The Central Station at Orsha is one of Europe’s outstanding railway stations. The town stands at the confluence of the Dnieper and Arshytsa rivers, and the station is on the line from Moscow to Brest (formerly Brest-Litovsk), opened in 1871 which is the principal route from both Moscow and St Petersburg to western Europe, with regular services to Warsaw, Berlin, Prague, Katowice and Ostrava. Some 60 trains a day pass through in the winter months and 80 per day in summer, and Orsha is also an important centre for the marshalling of freight trains.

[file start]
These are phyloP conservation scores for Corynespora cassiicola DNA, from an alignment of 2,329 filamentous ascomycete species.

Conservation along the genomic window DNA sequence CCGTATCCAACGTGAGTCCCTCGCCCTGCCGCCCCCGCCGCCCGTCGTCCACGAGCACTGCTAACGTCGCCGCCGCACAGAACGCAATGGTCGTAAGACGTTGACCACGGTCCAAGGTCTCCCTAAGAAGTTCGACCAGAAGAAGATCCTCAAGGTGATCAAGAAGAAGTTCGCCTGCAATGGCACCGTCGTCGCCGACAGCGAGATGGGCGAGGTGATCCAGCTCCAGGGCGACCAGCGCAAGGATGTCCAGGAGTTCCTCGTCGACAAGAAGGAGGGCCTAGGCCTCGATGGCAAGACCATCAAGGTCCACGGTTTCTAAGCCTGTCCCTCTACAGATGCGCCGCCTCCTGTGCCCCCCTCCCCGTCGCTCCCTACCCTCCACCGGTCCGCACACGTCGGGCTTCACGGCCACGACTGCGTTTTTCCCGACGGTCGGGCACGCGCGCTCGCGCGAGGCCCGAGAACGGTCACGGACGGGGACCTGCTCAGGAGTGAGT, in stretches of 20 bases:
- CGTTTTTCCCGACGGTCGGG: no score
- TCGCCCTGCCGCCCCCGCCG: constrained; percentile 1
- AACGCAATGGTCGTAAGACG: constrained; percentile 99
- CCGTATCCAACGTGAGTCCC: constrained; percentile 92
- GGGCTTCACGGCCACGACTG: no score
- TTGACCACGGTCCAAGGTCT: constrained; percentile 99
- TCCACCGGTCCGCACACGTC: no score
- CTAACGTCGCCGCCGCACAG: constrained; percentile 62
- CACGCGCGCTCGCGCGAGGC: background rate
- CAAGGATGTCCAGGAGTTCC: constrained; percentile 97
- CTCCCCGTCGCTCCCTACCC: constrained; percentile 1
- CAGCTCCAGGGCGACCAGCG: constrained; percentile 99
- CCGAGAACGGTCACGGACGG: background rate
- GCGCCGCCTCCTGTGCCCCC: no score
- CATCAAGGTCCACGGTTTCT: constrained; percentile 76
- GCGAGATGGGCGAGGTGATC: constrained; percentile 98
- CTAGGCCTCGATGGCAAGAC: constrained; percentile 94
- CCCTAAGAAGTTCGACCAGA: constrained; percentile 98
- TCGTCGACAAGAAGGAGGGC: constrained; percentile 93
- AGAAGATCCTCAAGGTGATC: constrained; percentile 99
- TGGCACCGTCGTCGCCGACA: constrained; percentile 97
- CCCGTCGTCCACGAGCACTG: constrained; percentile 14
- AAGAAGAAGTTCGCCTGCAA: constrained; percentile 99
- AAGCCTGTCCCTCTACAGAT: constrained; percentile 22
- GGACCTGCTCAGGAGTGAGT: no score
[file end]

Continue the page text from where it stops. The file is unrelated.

The station, a concrete building in the Art Nouveau style with crenelated towers, was built in 1912 and enlarged in 1930. During the Second World War it was fortified by the German forces of occupation and then destroyed by the Red Army in one of the first actions in which BM-13 Katyusha rockets were fired. The building was restored within two years of the end of the war and its interior was restored in 1980. Further substantion restoration took place in 2004. A steam locomotive, P-34 stands on a plinth at the station.